Rene van der Linden, the president of the Council of Europe's Parliamentary Assembly (PACE), told RFE/RL today that Bush's announcement vindicates investigators who have sought to expose the existence of the secret prisons.
Investigators Feel Justified
"This shows to all the people that still had at that time any doubt about the report of [Dick] Marty, of the Council of Europe [Parliamentary] Assembly, that we were right," he said. "And that [Marty had] done a great job, because the Council of Europe is about human rights, the rule of law and democracy, and this touches the heart of international [law]. And for that reason, we are very [grateful] that now the ultimate proof has been given by President Bush himself."
about the report...of the Council of Europe
[Parliamentary] Assembly, that we were right." -- Van der Linden
But Van der Linden, speaking while on a visit to Russia, said that Washington's acknowledgement of the facilities will not end efforts by Council of Europe investigators to pinpoint their locations.
He said the investigation will also seek to bring governments of EU member states to account if they aided or abetted the clandestine operations.
"Yes, we have already decided, as you know we had a strong and long debate in last June session and we decided to continue, because we have to be aware that still in the future, it can happen again," Van der Linden said.
Rights Groups Welcome Decision
The reaction from the Council of Europe investigators sums up much of the response from human rights groups to Bush's speech. Thomas Malinowski of Human Rights Watch told RFE/RL that five years of legally questionable custody of suspected terrorists has done considerable damage to the U.S. position in the world community.
He said the decision to now move the suspects from the secret prisons to U.S. military custody will help restore the United States' status as a country whose government respects human rights.
In acknowledging the secret prisons, Bush defended their use, saying they had provided valuable information in the war on terror.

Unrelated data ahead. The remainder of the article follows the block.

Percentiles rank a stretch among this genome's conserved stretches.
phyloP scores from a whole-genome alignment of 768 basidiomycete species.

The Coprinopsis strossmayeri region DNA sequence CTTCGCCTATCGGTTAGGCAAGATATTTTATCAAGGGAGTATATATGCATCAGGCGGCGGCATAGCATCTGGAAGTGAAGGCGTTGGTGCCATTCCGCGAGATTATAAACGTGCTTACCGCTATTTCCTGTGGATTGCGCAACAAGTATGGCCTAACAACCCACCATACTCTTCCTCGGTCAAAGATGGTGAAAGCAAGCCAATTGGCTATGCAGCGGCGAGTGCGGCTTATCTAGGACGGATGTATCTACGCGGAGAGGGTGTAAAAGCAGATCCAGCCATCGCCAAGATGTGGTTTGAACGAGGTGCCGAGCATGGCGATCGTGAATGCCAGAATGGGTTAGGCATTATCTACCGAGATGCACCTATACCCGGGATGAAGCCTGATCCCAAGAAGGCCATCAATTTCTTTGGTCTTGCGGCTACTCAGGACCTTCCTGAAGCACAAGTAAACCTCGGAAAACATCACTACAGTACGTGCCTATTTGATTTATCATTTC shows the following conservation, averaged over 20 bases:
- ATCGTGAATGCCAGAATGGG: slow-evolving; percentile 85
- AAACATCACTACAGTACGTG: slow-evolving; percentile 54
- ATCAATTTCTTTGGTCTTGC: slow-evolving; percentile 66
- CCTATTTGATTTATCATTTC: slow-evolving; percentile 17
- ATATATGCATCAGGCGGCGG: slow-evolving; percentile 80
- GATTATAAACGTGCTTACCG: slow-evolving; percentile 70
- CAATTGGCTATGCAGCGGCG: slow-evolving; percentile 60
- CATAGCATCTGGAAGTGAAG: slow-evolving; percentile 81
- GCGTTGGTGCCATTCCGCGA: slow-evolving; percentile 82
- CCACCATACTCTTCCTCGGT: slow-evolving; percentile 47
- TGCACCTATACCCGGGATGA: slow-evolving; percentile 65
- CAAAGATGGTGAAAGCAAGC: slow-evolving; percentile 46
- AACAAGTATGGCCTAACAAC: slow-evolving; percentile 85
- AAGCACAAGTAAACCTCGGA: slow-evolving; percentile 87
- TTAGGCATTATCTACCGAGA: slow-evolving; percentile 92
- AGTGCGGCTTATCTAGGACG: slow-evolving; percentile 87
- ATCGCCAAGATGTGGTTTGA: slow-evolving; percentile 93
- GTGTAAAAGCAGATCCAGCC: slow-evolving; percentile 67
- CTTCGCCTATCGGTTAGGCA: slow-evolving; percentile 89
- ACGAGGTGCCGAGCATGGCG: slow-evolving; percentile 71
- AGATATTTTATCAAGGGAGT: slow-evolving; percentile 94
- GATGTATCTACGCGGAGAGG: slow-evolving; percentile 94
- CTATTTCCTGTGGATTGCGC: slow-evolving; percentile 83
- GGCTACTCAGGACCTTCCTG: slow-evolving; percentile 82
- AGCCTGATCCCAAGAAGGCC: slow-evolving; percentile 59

"Information from terrorists in CIA custody has played a role in the capture or questioning of nearly every senior Al-Qaeda member or associate detained by the U.S. and its allies since this program began," Bush said.
"By providing everything from initial leads to photo identifications to precise locations of where terrorists were hiding, this program has helped us to take potential mass murderers off the streets before they were able to kill," he continued.
Washington previously had denied the existence of the prisons.
Bush said on September 6 that he would not disclose the prison locations or describe the interrogation techniques used. He also said the techniques were harsh but insisted that the prisoners were treated humanely and lawfully.
Benefits Of Information Obtained
Australian Foreign Minister Alexander Downer said today that Australia had benefited directly from the secret prisons program.
He said information from one secret prison detainee had led to the arrest of Khalid Sheikh Muhammad, Al-Qaeda's alleged mastermind of the September 11, 2001, attacks and a link to the Southeast Asian terrorist group Jemaah Islamiyah.
Jemaah Islamiyah is blamed for a series of attacks in Indonesia, including the Bali nightclub attack in October 2002 that killed 202 people, including 88 Australians.
Legal Questions Persist
Bush said he was now acknowledging the existence of the secret prisons because questioning of suspects held there had largely been completed. He said it was now time to bring the men to trial.
He also said a recent decision by the U.S. Supreme Court "has put in question the future of the CIA program." The court decision also ruled out prosecuting terrorist suspects through special military tribunals outside normal judicial procedures.
Bush called on the U.S. Congress on September 6 to speedily approve an administration proposal to allow the CIA the authority in the future to question terrorists under a program separate from that of the military.
The U.S. Defense Department, under pressure of the Supreme Court ruling and Congress, the same day ruled out the military's use of controversial interrogation methods that critics say amount to torture.
Those methods include "water boarding" (simulated drowning) and exposure to extreme temperatures or threatening with dogs.